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Rare shapeshifting jellyfish found in the Pacific ocean, on the ocean floor

This armless, shapeshifting bag, a jelly called Deepstaria. (Credit: Nautilus nautiluslive.org))

What in the name of Neptune’s beard, is that a thing? A ghost? An alien? The ghost of an alien?

These were the questions that vexed by a team of deep-sea scientists aboard the research vessel Nautilus this month, when they are underwater, set a robot for a soft, limbless creature, hovering like a ghost in the lantern above the Pacific ocean on the sea floor. When the team looked at the bell-shaped blob is suddenly transformed, hot-air ballooning is a long, see-through windsock, with a mysterious red splotch stuck to her tail.

The blob and the research is evident from a recent video of the meeting, it was not a surprise (it was never the aliens), but it is one of the most-seen and most-studied jellyfish in the sea.

It’s called Deepstaria (with the name of the vessel that first discovered the genus in the mid-1960s, and only a dozen or so times in the last half of this century. The researchers don’t know much about the armless, shapeshifting bag, however, it is a good practice, an extension of the body and engulf the prey to trust it enough to swim in the area.

That would explain the red splotch the inside of the jelly’s stomach. When the researchers zoomed in on the shapeshifting jelly, they could see the red pendant on it was a small, still-living isopod — a type of bottom-feeding crustaceans that can be volunteered to swim into the jelly’s body, and for the protection of the stronger, lower race of animals. This type of “resident sows,” as the researchers call them, have been seen clinging to the other Deepstaria of these animals, but it is not clear whether they share a symbiotic relationship.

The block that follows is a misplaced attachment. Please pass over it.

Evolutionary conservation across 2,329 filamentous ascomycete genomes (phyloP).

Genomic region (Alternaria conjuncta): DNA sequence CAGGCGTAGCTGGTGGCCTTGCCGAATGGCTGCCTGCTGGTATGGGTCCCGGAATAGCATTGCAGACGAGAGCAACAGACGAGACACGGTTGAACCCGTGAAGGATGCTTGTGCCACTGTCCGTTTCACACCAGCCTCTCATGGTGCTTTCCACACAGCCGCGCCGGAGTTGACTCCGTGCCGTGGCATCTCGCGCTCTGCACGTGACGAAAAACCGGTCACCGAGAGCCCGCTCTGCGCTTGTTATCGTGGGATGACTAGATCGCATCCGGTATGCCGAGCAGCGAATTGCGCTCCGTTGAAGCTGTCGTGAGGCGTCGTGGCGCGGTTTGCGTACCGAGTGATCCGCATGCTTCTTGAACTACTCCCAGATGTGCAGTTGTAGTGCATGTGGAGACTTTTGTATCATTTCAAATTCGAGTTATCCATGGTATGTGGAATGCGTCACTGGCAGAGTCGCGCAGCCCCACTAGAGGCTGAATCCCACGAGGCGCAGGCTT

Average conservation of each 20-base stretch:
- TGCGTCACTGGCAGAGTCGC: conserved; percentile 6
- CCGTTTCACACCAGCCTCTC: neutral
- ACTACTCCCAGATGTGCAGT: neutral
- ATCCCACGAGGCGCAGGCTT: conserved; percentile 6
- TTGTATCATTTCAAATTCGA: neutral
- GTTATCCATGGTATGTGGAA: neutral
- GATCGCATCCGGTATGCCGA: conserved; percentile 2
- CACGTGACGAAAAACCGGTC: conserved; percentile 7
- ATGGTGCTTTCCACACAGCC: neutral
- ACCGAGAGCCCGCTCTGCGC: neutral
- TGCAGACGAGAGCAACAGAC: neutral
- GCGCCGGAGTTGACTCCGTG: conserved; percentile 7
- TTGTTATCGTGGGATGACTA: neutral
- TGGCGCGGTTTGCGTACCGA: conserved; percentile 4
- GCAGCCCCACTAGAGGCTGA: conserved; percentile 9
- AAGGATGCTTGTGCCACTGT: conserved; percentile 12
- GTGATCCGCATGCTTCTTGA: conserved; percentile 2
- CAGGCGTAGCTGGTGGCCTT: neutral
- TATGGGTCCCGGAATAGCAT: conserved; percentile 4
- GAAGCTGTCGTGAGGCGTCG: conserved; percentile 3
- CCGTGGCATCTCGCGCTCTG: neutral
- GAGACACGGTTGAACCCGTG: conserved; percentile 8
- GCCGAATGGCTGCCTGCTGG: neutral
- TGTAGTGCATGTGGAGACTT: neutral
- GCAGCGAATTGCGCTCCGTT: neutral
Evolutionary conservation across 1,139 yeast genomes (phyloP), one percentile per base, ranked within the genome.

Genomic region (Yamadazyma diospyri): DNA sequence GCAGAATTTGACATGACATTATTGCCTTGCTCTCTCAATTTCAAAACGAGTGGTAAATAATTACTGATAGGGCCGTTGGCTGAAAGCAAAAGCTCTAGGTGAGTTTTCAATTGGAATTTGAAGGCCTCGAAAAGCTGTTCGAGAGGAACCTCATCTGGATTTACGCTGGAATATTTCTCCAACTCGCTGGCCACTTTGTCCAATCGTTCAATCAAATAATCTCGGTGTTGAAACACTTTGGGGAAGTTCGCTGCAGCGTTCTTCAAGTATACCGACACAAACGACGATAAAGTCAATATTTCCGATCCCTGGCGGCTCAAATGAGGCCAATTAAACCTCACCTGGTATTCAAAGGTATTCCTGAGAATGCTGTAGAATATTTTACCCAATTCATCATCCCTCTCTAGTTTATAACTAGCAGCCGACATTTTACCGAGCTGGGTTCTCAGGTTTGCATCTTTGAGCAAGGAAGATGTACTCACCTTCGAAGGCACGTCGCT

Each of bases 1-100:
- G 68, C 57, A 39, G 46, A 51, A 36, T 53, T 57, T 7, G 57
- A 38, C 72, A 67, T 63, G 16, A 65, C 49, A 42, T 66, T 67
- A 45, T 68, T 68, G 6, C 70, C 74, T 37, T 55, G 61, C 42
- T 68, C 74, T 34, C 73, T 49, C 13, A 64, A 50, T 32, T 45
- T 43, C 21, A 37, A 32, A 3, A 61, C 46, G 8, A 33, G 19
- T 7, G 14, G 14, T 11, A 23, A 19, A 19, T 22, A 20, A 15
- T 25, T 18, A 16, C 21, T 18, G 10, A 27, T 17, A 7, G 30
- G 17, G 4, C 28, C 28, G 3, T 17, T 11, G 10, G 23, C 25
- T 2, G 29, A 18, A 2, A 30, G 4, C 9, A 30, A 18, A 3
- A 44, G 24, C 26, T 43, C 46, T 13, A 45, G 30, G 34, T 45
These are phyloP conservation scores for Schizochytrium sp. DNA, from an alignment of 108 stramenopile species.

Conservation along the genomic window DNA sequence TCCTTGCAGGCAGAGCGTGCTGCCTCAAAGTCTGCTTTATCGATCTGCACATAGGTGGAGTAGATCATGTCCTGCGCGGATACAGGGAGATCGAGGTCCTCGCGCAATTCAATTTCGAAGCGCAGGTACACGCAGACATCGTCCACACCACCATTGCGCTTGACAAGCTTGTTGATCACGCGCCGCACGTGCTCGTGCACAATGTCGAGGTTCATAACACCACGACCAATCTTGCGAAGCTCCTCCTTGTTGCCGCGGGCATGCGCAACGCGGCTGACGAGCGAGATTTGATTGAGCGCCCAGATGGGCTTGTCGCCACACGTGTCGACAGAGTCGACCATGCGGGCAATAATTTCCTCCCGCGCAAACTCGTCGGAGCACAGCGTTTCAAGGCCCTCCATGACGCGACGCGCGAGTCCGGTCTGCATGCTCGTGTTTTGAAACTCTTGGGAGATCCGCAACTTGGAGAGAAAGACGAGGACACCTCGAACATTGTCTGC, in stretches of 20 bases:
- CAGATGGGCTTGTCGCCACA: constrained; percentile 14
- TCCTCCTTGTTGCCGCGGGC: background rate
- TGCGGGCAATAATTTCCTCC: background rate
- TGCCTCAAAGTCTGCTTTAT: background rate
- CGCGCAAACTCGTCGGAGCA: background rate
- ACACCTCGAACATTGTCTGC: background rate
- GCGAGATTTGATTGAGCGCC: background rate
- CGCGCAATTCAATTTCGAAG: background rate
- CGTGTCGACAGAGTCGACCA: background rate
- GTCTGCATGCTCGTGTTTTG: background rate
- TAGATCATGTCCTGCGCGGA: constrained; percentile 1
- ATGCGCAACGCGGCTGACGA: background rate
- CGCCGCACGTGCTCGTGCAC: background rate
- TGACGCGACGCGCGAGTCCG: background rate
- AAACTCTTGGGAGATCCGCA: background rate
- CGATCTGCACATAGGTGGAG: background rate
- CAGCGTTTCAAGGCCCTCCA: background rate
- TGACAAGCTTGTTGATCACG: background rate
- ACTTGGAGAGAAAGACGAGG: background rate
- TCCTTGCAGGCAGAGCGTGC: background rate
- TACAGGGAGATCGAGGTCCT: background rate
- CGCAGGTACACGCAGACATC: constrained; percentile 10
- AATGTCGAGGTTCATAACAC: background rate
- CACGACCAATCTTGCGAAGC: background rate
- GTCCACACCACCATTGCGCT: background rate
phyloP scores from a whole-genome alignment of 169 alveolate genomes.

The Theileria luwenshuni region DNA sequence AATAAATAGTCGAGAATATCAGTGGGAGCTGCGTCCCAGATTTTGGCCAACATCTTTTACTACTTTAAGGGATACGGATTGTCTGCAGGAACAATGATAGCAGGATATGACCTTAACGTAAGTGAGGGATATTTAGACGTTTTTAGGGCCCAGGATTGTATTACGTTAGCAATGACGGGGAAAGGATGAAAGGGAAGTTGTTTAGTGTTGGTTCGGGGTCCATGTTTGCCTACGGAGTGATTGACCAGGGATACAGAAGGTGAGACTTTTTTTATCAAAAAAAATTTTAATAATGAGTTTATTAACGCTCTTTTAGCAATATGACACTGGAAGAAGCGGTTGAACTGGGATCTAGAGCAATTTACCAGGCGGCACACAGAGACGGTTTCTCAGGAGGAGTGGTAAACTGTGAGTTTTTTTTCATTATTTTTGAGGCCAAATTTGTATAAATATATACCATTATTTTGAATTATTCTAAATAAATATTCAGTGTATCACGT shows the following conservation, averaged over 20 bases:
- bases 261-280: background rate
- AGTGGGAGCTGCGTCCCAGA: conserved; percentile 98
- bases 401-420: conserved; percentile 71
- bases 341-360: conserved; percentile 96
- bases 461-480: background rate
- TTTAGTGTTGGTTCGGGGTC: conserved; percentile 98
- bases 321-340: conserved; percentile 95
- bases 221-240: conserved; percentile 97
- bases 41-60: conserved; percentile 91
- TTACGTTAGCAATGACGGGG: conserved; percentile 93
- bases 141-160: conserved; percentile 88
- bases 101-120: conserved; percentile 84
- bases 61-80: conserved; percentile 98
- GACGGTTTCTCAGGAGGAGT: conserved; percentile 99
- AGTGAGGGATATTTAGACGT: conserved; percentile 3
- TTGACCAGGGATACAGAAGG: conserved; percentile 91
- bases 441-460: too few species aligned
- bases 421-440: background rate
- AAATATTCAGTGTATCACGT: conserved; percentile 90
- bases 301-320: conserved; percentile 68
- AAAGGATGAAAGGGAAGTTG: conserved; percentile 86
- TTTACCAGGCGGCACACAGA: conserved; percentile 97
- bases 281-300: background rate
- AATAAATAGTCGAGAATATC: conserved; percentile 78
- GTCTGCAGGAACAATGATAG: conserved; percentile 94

Small and, in general, it is well-known all over Deepstaria a jelly, or their sow or it will be destroyed, because there are so few specimens have been studied. The Kernel team felt this deep sea duo and 2,500 feet (750 meters) below the water in the Central Pacific ocean, about half-way between the continental United States and canada. Maybe she’s more of Deepstaria, or something even stranger, as their journey through the darkness will continue until the end of October.

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Originally published on Live Science.

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